The ensemble initial conditions (ICs) at the starting date 0000 UTC 1 July are generated from the National Centers for Environmental Prediction (NCEP) Global Forecast System (GFS) analysis of 0.25° resolution using the fixed-covariance perturbation technique of Torn et al. (2006). This technique produces random perturbations that sample the NCEP background error covariance by use of the WRFDA-3DVAR (Barker et al., 2012), and the initial ensembles are generated by adding these random perturbations to the GFS analysis. Ensemble lateral boundary conditions (LBCs) are generated in a similar manner to the ensemble ICs, except that the NCEP GFS forecasts valid at the appropriate times are used. LBCs for the 5-d forecast launched from the ensemble mean analysis are produced using the NCEP GFS forecasts launched from the same analysis date but at the appropriate times.

      Observations from the NCEP global data assimilation system (GDAS) are assimilated every 6 h, including conventional in situ observations, cloud-motion vectors, and remotely sensed satellite radiances from the Advanced Microwave Sounding Unit-A (AMSUA), High resolution IR Sounder (HIRS), Atmospheric IR sounder (AIRS), and Microwave Humidity Sounder (MHS). For the assimilated radiance observations, a thinning mesh of 60 km is used, at which the radiance observation errors are assumed to be uncorrelated (Lin et al., 2017). In addition, the JTWC advisory minimum SLP at the observed position (latitude and longitude of the lowest sea level pressure) are assimilated. The observation error variances are the same as those used in the NCEP GDAS.

      An ensemble square-root filter (EnSRF; Whitaker et al., 2008) that is very similar to the NOAA operational EnKF for the NCEP GFS in 2016 (https://dtcenter.org/sites/default/files/community-code/enkf/docs/users-guide/EnKF_UserGuide_v1.3.pdf) is used to assimilate the observations. Note that, recently, a localized ensemble transform Kalman filter with model space localization (Hunt et al., 2007; Lei et al., 2018) has been implemented for the NCEP GFS. Ensemble size is 80. The observation prior Hxb, where H is the observation forward operator and xb is the model ensemble background or prior, is computed by the “observer” portion of the Gridpoint Statistical Interpolation system (GSI; Wu et al., 2002; Kleist et al., 2009). The “observer” runs separately for the ensemble mean and the 80 ensemble members, and the obtained observation ensemble priors are used by the EnKF. Bias correction of radiance observations is computed using the EnKF based on iterated analysis error covariance (Miyoshi et al., 2010).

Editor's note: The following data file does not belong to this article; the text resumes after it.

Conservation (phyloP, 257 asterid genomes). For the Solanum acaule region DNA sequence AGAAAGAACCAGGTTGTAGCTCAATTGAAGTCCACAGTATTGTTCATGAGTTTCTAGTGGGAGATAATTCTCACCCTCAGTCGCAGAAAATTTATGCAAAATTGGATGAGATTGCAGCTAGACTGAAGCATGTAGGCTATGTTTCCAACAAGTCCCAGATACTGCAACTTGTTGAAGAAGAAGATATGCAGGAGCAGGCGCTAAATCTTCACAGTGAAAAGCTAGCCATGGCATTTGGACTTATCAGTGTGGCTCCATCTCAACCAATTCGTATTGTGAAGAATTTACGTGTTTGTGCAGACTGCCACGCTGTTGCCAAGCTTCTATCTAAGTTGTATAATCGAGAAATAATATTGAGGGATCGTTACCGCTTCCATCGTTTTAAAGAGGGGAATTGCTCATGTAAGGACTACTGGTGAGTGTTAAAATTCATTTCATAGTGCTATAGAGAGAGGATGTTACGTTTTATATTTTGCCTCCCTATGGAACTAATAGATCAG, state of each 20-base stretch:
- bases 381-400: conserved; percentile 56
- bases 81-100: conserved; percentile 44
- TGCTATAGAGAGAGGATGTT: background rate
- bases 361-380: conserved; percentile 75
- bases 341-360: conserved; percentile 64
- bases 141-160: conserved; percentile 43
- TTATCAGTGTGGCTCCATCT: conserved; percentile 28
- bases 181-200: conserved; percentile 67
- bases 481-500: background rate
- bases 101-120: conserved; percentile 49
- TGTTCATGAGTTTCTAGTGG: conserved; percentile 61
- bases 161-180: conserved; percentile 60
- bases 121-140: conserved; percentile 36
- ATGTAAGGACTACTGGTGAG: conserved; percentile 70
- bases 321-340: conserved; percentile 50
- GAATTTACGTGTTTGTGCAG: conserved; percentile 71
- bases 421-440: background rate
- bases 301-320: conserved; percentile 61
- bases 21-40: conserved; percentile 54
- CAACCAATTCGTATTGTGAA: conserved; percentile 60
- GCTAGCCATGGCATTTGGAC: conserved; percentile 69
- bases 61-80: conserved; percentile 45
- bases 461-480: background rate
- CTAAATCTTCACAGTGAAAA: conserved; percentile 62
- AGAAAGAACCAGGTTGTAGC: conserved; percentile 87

The EnKF system requires additional steps designed to overcome sampling errors that result from using a limited ensemble size and also account for model error. Sample covariances derived from the ensembles are localized by the Gaspari and Cohn (1999) localization function that is an approximately Gaussian fifth-order piecewise continuous polynomial function. Observation space localization (Houtekamer and Mitchell, 1998) is applied, by which observation impact is tapered to 0 at 1000 km in the horizontal and 1.5 ln (hPa) in the vertical. The vertical locations of the non-local radiance observations are assigned to the vertical level at which the weighting function maximizes. At each assimilation time, the ensemble deviations from the ensemble mean are inflated posterior to assimilation using the relaxation posterior ensemble spread to prior ensemble spread (relaxation-to-prior spread; Whitaker and Hamill, 2012) with a relaxation coefficient of 1.15. To maintain an appropriate ensemble spread, a relaxation coefficient larger than 1.0 is necessary, which forces posterior ensemble spread to be larger than prior ensemble spread (Schwartz and Liu, 2014; Schwartz, 2016). During a 10-day test period, a group of sensitivity experiments with varying localization and inflation parameters are conducted. The localization and inflation parameters are chosen based on the sensitivity experiments that provide the smallest 6-h prior errors comparing to the conventional observations and JTWC advisory TC data.